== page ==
Collapsing old Rails Migrations

I don't do this, but here's how I would if pressed.

“Wildebeests on charred grass.” Photo by Susan Jane Golding. Used under a Creative Commons CC BY 2.0 License.

Earlier today, Jason Garber asked,

#RubyOnRails folks: hit me with your hot takes on how to manage/archive/delete your app’s “old” migrations.

My quick response was, “Why bother?” and I generally stand by that. Sure the directory gets large, but it doesn’t hurt anything. New ones always go the the end anyway. In large apps, a new developer might not want to run all of them from the beginning and do a rails db:schema:load on setup. That’s fine. But you get extra nerd points if all migrations still work years later!

But what if you still wanted to clean them up? Here’s how I’d do it.

1. Add a new migration

$ rails generate migration collapse_old_migrations

Then, I’d copy everything from schema.rb into there. Easy. Mostly done.

2. Add some quick & dirty cleverness

Now, this migration will bomb if you try to run it, as you already have all these tables. Same on coworkers’ machines, and your production environment. In each environment, the migration number is tracked to know if it has run before.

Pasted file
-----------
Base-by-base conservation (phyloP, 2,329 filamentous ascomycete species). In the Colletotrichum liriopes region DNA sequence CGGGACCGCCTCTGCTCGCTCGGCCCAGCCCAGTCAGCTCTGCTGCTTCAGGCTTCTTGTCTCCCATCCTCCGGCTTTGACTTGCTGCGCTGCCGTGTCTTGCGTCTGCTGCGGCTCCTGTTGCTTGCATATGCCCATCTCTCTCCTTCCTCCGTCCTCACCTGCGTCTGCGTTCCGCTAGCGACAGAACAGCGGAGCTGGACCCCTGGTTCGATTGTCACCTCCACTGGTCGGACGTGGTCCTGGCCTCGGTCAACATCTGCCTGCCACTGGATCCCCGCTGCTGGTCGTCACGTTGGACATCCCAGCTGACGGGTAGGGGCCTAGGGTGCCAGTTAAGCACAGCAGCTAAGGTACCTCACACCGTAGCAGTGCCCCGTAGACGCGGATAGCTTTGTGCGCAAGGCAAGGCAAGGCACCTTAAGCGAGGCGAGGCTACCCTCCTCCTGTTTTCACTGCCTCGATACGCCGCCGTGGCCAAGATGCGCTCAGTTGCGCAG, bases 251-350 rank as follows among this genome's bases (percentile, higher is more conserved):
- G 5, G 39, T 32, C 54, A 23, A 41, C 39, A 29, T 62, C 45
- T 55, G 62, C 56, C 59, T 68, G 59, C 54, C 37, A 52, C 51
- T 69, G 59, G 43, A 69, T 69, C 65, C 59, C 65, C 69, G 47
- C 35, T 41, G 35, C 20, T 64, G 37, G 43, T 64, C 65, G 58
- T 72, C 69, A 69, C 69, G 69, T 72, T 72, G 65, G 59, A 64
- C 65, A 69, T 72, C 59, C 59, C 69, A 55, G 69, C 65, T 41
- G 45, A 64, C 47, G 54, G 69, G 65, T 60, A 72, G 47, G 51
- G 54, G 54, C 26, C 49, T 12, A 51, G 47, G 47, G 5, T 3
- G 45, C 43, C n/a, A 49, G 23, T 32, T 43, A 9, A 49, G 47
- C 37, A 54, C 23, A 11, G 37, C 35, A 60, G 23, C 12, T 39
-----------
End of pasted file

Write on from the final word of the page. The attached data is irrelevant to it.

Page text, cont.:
So what I’d do is immediately comment out everything in this migration. Make it look empty.

Commit it and let it run everywhere.

3. Clean up

Now, come back some time later and uncomment everything in that migration. Anyone who’s already run it won’t re-run it, so we’re “safe” now. Finally, delete all the old migrations that you just obsoleted.

That’s it, done! A new coworker will pick up the project and only see this migration (and any newer) and not know what they’ve missed. An existing coworker won’t know anything happened.

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Daniel founded Collective Idea in 2005 to put a name to his growing and already full-time freelance work. He works hard writing code, teaching, and mentoring.